Christina Rossetti Context


  • Was suffering from mental health problems at the time, poem speaks about different point of views of death, first stanza from point of view of person left behind, second stanza from person who died
  • Lines 3 to 5 - asks loved one not to plant roses at her head - relates to industrialisation and lack of nature
  • Last stanza - speaker speaks positively about death 'I shall not see the shadows' and 'I shall not feel the rain'. Links to church.
  • Poem is rare - woman is the focal point of view, usually male dominance.
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  • Queen Victoria spent last 40 years of life mourning over Albert
  • Prince Albert died a year before Remember was published
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A Birthday

  •  ‘My heart is like a rainbow shell’ – this signifies God’s promise to Noah and to mankind that the Earth will never be flooded again

  • The idea of the birthday relates to the Second Coming of Christ

  • The Second Coming of Christ is a very important factor in Christianity since it symbolises the new kingdom replacing the existing Earth

  • When she is referencing the purple throne, she is talking about the Temple of Jerusalem which is featured in the Old Testament of the bible. This throne represents God’s presence on Earth

  • ‘A water’d shoot’ has biblical references: The LORD will guide you always; he will satisfy your needs… you will be like a well-watered garden, like a spring whose waters never fail. Isaiah 58:11

  • ‘Doves’ – doves are used in the bible as a symbol of peace and reconciliation. A story from the bible says that a dove was sent out from Noah’s ark with an olive leaf in its beak to symbolise that the storm was over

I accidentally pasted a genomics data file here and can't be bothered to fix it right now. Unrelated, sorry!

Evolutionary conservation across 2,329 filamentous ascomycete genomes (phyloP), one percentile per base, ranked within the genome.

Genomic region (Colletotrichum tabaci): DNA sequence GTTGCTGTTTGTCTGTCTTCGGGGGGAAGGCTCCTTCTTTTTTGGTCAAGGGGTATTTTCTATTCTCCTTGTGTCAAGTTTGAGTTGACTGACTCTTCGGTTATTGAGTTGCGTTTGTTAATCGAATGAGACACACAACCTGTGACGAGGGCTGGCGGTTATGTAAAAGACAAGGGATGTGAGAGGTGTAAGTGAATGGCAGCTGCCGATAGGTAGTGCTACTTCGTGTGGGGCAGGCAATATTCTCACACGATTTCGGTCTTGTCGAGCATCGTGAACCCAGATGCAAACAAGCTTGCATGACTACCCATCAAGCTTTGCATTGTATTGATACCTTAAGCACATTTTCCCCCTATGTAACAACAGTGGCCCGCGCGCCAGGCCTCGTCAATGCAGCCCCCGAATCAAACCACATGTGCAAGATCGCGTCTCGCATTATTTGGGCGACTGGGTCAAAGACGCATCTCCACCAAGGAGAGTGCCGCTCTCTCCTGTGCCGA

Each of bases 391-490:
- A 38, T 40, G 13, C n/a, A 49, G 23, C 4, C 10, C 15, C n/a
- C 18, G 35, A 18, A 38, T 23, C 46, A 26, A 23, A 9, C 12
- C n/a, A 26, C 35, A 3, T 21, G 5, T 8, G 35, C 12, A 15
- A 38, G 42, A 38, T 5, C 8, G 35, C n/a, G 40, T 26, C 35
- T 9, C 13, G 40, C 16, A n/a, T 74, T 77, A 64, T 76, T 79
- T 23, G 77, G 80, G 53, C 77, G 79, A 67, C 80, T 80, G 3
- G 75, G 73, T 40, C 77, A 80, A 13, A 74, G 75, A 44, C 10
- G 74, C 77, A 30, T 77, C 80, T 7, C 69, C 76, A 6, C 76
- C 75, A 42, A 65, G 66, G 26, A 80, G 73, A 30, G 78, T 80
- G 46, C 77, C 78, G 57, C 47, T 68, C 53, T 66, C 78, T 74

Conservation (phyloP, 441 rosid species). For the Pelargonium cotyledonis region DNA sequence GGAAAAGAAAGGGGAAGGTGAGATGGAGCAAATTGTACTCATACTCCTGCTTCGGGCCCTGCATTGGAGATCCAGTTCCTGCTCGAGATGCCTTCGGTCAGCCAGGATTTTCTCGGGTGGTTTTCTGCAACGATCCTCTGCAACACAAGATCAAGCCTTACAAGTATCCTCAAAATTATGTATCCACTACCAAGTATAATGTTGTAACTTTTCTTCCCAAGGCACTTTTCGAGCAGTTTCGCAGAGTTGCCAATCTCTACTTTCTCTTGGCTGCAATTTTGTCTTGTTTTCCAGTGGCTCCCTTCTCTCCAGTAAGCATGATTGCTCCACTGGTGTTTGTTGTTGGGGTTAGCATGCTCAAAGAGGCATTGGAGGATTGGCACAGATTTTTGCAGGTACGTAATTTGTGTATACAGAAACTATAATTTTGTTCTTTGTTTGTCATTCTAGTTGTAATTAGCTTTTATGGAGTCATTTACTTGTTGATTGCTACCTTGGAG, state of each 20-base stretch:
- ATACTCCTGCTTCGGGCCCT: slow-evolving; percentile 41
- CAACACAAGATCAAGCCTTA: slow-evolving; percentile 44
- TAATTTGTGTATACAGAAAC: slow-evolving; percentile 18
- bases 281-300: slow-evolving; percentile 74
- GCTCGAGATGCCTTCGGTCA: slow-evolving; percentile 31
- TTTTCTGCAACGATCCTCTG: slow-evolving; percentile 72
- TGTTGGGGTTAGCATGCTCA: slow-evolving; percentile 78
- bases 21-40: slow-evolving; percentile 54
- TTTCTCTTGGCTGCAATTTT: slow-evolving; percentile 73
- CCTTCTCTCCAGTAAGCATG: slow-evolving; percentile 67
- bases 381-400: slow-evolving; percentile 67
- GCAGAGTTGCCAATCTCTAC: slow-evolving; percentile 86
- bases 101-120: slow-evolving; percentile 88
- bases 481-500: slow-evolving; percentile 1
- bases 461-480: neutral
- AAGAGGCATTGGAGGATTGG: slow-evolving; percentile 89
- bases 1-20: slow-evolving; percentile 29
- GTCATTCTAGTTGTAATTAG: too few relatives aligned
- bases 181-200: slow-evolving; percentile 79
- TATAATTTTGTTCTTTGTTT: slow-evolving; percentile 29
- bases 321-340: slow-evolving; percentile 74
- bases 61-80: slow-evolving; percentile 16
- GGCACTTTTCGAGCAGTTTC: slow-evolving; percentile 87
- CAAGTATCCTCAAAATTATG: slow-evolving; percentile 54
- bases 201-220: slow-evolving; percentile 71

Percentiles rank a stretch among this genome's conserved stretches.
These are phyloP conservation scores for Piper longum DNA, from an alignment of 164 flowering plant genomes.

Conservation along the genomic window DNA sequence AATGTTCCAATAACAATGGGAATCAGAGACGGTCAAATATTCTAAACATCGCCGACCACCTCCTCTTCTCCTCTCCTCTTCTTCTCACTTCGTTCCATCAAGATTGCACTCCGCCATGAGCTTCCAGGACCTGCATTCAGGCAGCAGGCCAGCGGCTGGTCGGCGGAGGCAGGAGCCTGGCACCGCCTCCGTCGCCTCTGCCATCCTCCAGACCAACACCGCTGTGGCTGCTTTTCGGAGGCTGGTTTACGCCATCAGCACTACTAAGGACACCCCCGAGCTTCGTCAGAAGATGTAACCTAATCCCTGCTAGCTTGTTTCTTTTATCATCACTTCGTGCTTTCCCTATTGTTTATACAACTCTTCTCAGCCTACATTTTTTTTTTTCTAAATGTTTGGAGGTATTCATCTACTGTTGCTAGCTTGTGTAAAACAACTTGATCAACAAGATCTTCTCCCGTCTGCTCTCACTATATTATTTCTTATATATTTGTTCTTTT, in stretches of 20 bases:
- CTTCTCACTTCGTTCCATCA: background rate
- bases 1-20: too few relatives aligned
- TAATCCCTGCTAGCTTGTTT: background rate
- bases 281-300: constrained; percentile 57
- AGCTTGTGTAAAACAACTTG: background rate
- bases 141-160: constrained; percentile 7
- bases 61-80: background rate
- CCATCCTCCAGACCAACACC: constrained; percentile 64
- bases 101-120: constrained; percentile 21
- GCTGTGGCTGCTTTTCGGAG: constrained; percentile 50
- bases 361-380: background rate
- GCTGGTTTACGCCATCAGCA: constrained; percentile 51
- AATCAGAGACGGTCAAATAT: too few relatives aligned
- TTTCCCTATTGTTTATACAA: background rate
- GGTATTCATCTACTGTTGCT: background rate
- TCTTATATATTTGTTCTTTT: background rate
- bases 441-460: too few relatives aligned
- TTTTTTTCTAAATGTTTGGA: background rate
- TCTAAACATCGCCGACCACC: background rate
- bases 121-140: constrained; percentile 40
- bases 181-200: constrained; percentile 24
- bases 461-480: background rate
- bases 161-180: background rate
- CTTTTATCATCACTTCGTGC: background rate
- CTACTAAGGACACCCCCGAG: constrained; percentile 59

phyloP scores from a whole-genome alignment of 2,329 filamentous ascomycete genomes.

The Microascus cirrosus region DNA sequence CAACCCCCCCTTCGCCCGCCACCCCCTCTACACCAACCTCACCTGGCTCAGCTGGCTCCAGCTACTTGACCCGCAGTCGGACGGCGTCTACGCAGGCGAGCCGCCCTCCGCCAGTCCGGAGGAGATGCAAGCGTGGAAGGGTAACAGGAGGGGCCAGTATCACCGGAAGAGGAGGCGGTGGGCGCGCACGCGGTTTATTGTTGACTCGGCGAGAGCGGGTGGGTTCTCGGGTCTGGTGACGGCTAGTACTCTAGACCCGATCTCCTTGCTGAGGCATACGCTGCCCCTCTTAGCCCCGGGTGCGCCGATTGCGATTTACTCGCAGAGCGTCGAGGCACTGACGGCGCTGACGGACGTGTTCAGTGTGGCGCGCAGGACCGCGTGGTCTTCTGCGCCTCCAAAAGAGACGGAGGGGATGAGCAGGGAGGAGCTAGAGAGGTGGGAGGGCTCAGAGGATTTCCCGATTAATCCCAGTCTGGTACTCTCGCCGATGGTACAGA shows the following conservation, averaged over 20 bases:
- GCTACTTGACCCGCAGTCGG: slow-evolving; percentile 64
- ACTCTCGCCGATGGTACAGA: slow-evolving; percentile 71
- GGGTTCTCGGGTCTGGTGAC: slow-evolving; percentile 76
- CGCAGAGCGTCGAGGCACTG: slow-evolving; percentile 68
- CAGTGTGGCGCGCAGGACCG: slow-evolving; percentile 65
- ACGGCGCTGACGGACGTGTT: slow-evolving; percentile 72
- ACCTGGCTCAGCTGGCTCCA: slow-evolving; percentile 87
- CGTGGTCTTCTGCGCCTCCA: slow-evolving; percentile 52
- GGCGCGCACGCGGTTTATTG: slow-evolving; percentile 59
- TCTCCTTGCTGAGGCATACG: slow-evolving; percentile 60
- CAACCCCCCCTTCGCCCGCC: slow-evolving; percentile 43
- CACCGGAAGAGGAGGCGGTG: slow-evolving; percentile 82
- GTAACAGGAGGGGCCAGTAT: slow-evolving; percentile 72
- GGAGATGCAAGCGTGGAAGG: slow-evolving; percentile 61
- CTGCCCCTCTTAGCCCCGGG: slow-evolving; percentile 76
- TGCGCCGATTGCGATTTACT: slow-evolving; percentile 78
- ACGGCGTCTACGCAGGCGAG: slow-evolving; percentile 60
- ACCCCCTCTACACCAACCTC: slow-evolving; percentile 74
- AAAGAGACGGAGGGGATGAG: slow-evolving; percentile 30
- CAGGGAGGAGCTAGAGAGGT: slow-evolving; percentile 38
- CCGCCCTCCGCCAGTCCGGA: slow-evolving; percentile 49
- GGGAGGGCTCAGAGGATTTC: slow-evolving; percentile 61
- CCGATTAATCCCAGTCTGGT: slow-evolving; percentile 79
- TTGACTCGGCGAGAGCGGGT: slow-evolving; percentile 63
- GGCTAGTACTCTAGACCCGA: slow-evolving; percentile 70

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  • The poem is a gothic poem about a door to Paradise and how it is letting in souls, possibly loved ones

  • The door represents a door to Heaven

  • All of the souls living in Heaven have no pain and are happy and content

  • ‘Thirsting’ – she describes the eyes of the people looking at the door as ‘thirsting’ because they have an emotional thirst to be as happy and content as them

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From The Antique

  • The poem talks about how she wishes she was born a man and as a female she has a weary life. This relates to the struggles of women in the Victorian era

  • She offers different perspectives but they are overall universalized, showing that Rossetti herself does not actually support the gender movement or feminism

  • ‘From the Antique’ highlights how long there has been inequality and sets a defeated mood

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Goblin Market

  • Rossetti wrote this poem whilst working as a volunteer in 1859 at the St Mary Magdalene Penitentiary for ‘fallen women’ in Highgate

  • The themes of sisterly redemption, prostitution, sexual exchange (when Laura gives away a lock of her golden hair in order to taste the Goblins’ fruit) and temptation are arguably from Rossetti’s experience as an Associate Sister at Highgate

  • The poem was originally thought of as fairytale for children before it was sold as an adult poem

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Good Friday

  • ‘Am I a stone and not a sheep’ – she is so stone-hearted that she will get moved by the crucifixion of Christ and will not be like other worshipers who simply follow God like sheep

  • The poem is devotional, meaning that it could possibly make the religious life of the reader greater and make them more devoted to their religion

  • All of Rossetti’s devotional poems revolve around promises, prophecies and warnings found in the bible

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In The Round Tower At Jhansi

  • Captain Alexander Skene and his wife, Mrs Skene, were both killed at Jhansi Fort

  • At the first sign of danger, he ordered for all of the Christians in Jhansi to go into the fort

  • There was then a siege until the 8th of June when the rebels said that if they surrendered the fort, they would not be killed.  However, the rebels killed 56 Christians with swords